Pop Art Movement – Comfort in Commercialism
The Pop Art movement began during the 1950s and 60s in Britain and America evolving around the products of the mass media. The artwork derived from popular culture became one of the United States’ major artistic movements of the 20th century.
The artwork, based on packaging, television, advertising, films and even comic books helped to break down the long held barriers between high art and mass culture. Shortly after World War II, America was fast becoming a culture of commercial manipulation, exhibitionism and instant success. These traits made it a perfect target for artists looking to poke fun at the serious nature of the art world while at the same time holding a mirror up to society as they saw it.
Whereas in Britain the pop artists took a more romantic approach, in America the results were often times more brash; like the giant binoculars and shuttlecocks of Claes Oldenburg. Originally considered a counterattack on Abstract Expressionism, the pop art movement usurped the French based Dada movement it terms of its battle against highbrow art and has never looked back.
Like Dada before it, the pop art movement used common items as its subject matter and the artists preferred commercial methods of production thus allowing unlimited reproductions of the art. As the age of commercial uniformity closed in, pop art spread out creating such super stars as Andy Warhol, Robert Rauschenberg, Jasper Johns and Roy Lichtenstein to name but a few.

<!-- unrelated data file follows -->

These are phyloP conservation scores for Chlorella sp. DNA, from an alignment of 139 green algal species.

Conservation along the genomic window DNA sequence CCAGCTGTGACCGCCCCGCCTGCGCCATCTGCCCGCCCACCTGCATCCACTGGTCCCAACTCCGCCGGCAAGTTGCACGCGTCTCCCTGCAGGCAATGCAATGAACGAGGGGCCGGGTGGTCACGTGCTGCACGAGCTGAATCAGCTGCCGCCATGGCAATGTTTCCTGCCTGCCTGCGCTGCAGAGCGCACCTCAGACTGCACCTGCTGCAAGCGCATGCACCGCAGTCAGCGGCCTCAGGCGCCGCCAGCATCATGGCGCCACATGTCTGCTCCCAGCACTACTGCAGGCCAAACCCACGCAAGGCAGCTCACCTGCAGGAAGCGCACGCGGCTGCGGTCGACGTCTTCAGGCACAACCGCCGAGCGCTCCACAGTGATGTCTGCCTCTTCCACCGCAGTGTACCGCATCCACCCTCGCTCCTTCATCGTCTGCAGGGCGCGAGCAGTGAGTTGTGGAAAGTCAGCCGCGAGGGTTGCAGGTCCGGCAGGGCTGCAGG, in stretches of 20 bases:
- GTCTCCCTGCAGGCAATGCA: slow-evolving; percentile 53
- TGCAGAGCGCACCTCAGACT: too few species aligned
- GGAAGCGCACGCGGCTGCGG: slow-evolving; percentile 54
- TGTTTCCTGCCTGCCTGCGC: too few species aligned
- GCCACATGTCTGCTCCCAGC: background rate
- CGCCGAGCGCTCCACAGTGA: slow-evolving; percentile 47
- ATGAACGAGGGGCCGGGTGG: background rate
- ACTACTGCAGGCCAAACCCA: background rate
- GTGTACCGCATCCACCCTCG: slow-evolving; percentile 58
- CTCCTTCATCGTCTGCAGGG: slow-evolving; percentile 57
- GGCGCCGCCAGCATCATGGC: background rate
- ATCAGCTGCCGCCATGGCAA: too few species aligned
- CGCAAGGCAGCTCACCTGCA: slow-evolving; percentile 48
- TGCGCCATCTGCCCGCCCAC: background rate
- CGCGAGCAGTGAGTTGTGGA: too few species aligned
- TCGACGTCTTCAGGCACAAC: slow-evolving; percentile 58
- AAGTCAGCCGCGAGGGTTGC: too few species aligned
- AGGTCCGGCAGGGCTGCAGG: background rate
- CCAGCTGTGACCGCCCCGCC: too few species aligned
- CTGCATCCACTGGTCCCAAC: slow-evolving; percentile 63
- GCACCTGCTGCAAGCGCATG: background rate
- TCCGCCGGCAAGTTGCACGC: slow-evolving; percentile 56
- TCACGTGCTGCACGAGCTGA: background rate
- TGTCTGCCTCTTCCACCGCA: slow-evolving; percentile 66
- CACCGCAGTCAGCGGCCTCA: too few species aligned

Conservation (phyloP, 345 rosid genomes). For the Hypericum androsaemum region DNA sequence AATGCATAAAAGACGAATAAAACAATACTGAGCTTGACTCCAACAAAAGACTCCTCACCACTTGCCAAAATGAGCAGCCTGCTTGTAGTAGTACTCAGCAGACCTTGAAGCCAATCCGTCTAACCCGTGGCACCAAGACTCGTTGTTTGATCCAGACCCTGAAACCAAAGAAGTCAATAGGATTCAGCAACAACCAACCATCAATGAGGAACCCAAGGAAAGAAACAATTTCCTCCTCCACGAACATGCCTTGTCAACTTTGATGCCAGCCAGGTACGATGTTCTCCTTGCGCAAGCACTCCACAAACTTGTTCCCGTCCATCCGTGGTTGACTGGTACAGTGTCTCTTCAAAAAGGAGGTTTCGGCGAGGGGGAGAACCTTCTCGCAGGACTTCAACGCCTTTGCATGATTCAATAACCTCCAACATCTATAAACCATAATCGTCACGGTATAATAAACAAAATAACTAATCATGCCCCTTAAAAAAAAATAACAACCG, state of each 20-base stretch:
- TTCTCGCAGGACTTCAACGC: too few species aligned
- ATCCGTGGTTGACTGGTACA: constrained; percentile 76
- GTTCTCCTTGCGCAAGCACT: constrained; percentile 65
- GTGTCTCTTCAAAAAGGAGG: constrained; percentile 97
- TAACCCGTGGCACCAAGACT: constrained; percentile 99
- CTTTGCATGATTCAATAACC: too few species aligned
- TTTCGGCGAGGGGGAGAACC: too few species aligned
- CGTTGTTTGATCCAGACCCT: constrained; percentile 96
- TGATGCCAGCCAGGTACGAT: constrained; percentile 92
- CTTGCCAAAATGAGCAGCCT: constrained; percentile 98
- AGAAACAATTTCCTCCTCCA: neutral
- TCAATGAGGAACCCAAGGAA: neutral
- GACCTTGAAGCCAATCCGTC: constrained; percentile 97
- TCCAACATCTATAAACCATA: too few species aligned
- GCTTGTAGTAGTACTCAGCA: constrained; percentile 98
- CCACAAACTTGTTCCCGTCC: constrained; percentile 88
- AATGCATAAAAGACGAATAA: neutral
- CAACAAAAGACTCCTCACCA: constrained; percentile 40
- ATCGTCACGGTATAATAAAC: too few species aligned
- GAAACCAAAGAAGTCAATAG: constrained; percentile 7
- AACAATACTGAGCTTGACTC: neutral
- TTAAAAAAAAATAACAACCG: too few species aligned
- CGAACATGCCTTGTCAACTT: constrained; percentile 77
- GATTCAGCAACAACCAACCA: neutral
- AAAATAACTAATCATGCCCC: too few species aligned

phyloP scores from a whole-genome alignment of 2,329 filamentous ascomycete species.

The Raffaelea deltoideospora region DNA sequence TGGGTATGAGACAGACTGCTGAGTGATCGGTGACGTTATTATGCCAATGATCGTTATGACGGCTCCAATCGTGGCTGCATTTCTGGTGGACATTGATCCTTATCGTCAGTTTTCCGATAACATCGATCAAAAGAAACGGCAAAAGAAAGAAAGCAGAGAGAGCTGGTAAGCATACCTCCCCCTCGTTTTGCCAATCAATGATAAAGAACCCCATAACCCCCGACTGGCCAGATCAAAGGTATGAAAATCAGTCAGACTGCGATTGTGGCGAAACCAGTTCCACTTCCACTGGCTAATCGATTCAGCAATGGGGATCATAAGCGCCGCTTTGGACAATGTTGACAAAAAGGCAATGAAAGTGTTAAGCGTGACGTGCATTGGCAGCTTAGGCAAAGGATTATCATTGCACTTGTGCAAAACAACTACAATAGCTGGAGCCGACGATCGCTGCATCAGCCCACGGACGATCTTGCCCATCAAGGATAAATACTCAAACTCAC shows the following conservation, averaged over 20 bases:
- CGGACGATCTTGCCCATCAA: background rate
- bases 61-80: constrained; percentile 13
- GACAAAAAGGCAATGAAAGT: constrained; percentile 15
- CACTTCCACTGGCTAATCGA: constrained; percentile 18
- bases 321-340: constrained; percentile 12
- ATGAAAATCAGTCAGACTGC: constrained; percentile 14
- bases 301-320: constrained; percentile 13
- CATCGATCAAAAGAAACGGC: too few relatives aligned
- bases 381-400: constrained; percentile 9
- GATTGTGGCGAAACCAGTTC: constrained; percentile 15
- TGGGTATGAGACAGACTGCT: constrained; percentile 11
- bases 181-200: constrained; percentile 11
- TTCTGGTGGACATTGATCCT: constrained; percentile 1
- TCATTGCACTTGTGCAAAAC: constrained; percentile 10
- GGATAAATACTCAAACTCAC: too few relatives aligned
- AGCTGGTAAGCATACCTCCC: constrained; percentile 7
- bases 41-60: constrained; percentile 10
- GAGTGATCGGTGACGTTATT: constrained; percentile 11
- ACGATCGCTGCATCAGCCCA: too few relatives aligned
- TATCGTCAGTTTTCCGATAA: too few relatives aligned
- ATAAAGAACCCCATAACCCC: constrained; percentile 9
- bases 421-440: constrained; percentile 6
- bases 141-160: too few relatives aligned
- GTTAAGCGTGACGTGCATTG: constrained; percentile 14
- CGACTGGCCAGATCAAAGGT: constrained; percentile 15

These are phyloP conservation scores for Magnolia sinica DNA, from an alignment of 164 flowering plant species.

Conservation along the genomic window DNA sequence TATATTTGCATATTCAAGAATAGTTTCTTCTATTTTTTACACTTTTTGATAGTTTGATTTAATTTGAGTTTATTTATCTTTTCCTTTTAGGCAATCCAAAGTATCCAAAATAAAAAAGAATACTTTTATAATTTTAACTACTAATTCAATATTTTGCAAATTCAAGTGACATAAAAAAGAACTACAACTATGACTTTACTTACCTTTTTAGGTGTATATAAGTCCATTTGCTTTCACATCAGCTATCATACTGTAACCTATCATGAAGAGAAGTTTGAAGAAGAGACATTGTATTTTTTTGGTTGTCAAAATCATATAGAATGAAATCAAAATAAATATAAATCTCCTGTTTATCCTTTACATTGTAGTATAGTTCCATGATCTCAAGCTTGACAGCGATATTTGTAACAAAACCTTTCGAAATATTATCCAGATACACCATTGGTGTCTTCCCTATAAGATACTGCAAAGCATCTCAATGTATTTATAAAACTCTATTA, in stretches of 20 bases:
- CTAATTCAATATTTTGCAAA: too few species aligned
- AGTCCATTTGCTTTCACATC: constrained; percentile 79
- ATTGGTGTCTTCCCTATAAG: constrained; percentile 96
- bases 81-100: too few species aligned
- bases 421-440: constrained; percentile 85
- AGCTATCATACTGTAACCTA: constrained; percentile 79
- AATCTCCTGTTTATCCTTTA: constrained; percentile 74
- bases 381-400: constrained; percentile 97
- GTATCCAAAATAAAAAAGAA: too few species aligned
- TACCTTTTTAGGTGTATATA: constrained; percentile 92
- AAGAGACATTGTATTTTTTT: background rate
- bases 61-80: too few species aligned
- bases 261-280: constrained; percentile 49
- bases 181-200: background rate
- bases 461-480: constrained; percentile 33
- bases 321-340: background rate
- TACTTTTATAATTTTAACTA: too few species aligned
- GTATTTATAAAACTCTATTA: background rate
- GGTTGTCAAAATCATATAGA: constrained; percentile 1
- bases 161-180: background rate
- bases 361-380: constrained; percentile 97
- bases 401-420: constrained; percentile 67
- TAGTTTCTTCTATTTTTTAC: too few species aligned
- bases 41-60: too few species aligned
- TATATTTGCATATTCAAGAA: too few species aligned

Pop art combines its mass produced, low cost, expendable, shiny nature to encourage the big money and bright lights to come calling. Some question if pop art is a serious comment on the contemporary condition or simply a “joke without humour.” Traditional art critics may try to tell you what is and isn’t popular art, but in the end the decision is entirely yours.
The accessibility of pop art makes almost everyone with an urge to create a pop artist. And although pop art has long since spawned many different sub categories and new and unusual mediums; it all comes back to art for, of and by the masses. With every generation, America seems to become more youth oriented almost certainly guaranteeing the future of pop art and it’s witty, young, sexy, gimmicky works. The big business that is pop art is strengthened by the ongoing homogenization of America and the blurring of the lines between art, popular culture and commercialism.
Although many pop artists still display their works in galleries, pop art can arguably be found inside your Happy Meal from McDonalds. Popular culture and the art that represents it grows at an exponential rate each year just like most aspects of life on this earth. So what is pop art and where is it going? well, in the words of one art critic, “I don’t know art, but I know what I like and I like this.”